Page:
Late this afternoon, he started having some seizures during his nap. At one point, he yelled out pretty loud. I went in to check him and he was sound asleep. By around 7 p.m. or so they started to cluster and have been clustering for the last two hours. I repeatedly used the VNS and also sang to him; for some reason that seems to help relax him a bit even if only momentarily. I checked his oxygen and it had started to fall and was down to 88 so I added a liter of oxygen around 7 p.m. hoping to boost him up. Instead, it's been two hours and his oxygen hasn't improved so I increased it and will watch him. I am not sure why it's dropped since he seems o.k. other than all the seizures. I want his oxygen saturation to increase and stabalize before I reduce the oxygen. Sometimes he needs more oxygen at night but like I said previously, he had been doing fairly well. I am not sure if these seizures are causing some issues for him.
Hopefully, we'll hear back from the doctor tomorrow after he gets the lab work. If not, I'll have to touch base with him to see what else we can do. In the meantime, I gave one of his midnight seizure meds a bit early to see if I can stop these seizures before they get out of hand.

Tuesday, September 21, 2010

Whew-It's a lot of work!

Not sure what else I can say about the last few days other than whew! Dear Son seems to be recovering well. Of all of the pneumonias in the last few years, this one seems the most mild, at least in terms of his recovery. I think the oxygen is helping out a lot since he's not working so hard after being released from the hospital.

He still is having some issues with seizures. They removed one of the seizure meds since they thought it was causing his platelets to drop however he's having some issues. At times, he has some terrible writhing type movements-looks very much like Michael J. Fox at times moving all over. His head moves so much it's hard to keep the nasal cannula on. He had some horrible cluster type seizures Sunday evening and again on Monday evening but seems better tonight. I spoke with his neurologist yesterday and he had me add one pill of his other seizure medicine to help Dear Son out. Today, we took him over to another hospital for a blood test.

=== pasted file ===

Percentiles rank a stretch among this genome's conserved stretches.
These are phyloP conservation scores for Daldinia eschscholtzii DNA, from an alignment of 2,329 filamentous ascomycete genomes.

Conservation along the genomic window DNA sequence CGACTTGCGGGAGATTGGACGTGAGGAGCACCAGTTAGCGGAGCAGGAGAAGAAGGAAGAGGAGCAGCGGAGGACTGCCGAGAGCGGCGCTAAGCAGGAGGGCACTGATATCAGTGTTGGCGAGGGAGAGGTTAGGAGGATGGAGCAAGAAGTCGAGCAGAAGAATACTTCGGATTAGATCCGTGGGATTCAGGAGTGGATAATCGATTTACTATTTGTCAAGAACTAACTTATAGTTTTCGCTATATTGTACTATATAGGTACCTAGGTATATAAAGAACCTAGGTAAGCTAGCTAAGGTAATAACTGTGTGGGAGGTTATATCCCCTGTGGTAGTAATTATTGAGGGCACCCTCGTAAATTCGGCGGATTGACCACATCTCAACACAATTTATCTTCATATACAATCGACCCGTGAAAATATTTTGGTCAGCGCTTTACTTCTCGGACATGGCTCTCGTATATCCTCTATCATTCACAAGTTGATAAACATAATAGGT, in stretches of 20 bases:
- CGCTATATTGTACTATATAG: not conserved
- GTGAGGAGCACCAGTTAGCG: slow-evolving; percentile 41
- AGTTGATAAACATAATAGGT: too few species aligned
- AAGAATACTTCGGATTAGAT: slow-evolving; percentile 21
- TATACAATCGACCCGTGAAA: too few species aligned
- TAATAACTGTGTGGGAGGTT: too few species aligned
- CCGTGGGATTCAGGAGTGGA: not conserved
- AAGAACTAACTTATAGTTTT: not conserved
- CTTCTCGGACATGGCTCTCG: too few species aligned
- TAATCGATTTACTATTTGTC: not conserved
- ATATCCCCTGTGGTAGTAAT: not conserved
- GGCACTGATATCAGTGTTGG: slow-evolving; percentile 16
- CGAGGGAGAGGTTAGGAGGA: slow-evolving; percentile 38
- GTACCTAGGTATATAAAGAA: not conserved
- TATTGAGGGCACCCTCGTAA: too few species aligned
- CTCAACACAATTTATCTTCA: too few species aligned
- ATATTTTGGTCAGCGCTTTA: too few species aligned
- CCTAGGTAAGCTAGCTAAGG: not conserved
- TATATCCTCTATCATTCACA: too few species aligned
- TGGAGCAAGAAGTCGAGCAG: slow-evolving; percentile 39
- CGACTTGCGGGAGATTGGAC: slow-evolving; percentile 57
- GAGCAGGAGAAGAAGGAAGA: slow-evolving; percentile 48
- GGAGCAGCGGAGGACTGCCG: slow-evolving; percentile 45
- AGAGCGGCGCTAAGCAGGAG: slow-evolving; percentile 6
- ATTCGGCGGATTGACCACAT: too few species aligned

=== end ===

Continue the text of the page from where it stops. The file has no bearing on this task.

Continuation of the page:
I've been pretty tired keeping up with this new schedule. I am doing nebulizer treatments and chest pt four times a day, along with leg and feet massages for edema and doing his hand splint therapy to keep his wrists in alignment. All of this on top of meds every six hours, plus feeding, diaper changes, positioning changes, general grooming and moving him back and forth from the living room to the bedroom have me bushed! I don't think I sat down for a few hours between all of this.

I also have medical paperwork to do. I completed the paperwork for a Guardianship for him the week prior to his hospitalization and once the doctor returns the form, I can go to the courthouse for a date. It is recommended that a parent seek a guardianship for a person once they turn 18 so they can continue to make medical and financial decisions for them. I think this past year or so has really taken it's toll on me a bit. The lack of sleep really makes it more challenging to do all of these tasks. I typically get two to four days a month of uninterrupted sleep when his Dad takes him for the night and I am always amazed at how much better I feel and how much more I can get done on a full nights sleep.

Dear Son looks good, other than when he's having seizures or moving with all of the writhing type movements. One thing that seems better than previous pneumonias is all of the secretions. He doesn't seem to have any really. The antibiotic seems to be working so I am thankful for that.